Saturday, March 01, 2008

Grimspace by Ann Aguirre

I'd read about Grimspace on Linnea Sinclair's email listserve that I recieve in digest form every day.
Sinclair and Elaine Corvidae, another author on the list, wholeheartedly endorsed the book, and recommended that we pick up a copy once it comes out in March.
I happened to see a copy at Barnes and Noble last weekend, and, as it was mass market paperback, I grabbed it, and decided to see if one of my favorite SFRomance novelists was right about this book from a new author.
Turns out Linnea's cover blurb, "A tightly-written, edge-of-your-seat read" was right on, and I couldn't put down Grimspace once I got beyond the first few pages.
Though the romance is very secondary to the science fiction in this novel, its still nicely done and there are plenty of moments when the reader isn't sure if the main characters will hook up at all. The prose is fiesty and tough, just like the protagonist, and the plot zooms along at lightspeed. There's action and adventure and plenty of wierd side characters to keep things spicy.
The story runs thus:

Our heroine, Sirantha Jax, is a young woman born with the J-gene, which gives her dark hair, light eyes and the ability to jump/navigate ships through "Grimspace" which is what the characters in this book call the corridors of space that are between regular space and planets. We meet Jax after she's been imprisoned for the crime of blowing up her ship, which contained dignitaries and her lover/pilot, Kai. She is being interrogated by sadistic Corps bullies who want to break her down enough so that she will confess that the accident was all her fault. She can't remember what actually happened, however. Into this ghastly situation strolls March, a man in dire need of a jumper to get him and his rustic crew through Grimspace, as he and his family on a rogue planet want to break the Corps monopoly on interstellar travel. They have a plan to do some selective breeding of their own, but they have to get to some distant planets to get others on board first. Of course, the gray men of the psych corps hunt Jax, and she and March's crew have to scrape through many a rough situation. Jax spends a good amount of time mouthing off and being rather nasty, but she has a right to be a bit rough-edged after what she's been through. I can't say I was happy about all the swear words in the novel, but they did make sense for her character, so I just ignored them and kept on reading.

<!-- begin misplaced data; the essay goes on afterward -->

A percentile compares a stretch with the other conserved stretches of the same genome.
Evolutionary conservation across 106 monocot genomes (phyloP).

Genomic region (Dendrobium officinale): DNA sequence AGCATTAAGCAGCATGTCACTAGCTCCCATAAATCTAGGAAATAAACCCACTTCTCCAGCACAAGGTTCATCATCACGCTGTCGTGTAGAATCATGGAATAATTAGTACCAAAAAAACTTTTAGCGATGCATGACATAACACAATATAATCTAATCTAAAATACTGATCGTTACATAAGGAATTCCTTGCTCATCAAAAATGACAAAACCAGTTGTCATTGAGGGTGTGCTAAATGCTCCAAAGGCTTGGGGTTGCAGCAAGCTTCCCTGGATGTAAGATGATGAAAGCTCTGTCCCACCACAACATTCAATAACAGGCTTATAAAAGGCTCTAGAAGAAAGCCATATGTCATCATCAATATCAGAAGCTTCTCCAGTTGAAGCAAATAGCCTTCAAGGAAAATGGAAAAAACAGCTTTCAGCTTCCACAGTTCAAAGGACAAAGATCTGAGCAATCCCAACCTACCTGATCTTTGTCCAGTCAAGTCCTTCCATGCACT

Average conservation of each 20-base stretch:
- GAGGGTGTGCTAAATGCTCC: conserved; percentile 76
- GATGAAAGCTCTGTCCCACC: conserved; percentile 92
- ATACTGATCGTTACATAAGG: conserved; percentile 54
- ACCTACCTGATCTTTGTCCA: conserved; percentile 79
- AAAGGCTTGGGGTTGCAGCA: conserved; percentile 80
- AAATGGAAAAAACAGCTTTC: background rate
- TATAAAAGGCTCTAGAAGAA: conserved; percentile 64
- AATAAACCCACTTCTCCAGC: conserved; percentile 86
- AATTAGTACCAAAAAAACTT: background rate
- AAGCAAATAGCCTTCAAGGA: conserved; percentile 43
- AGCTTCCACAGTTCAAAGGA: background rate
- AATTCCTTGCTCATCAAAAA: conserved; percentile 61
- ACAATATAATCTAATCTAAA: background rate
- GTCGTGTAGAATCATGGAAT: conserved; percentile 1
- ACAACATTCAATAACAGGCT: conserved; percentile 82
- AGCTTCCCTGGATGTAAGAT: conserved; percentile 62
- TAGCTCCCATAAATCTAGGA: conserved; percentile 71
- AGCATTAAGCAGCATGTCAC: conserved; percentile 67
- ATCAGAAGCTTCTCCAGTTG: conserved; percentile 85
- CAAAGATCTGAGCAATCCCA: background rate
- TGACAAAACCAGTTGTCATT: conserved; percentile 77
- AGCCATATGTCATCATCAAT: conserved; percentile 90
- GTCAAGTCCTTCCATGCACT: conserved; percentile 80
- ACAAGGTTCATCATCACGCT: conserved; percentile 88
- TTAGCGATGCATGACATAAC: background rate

I'm glad I did, as I loved the ending and the way that Jax stayed true to what she believed in, and that she never became a helpless, hapless woman who requires others to constantly rescue her. The secondary characters were as interesting as the main characters, and the novel had bits of Star Wars, Dune, Babylon 5 and the Matrix in it, as well as a touch of Lois McMaster Bujolds Miles Vorkosigan stories.
I highly recommend this SF/R hybrid to anyone who likes action-oriented SF and women who kick serious rump and aren't afraid to sacrifice themselves for the sake of others. Women who know their own minds, and aren't stupid or whiny or gullible.
I sincerely hope to hear more from Ann Aguirre in the future.

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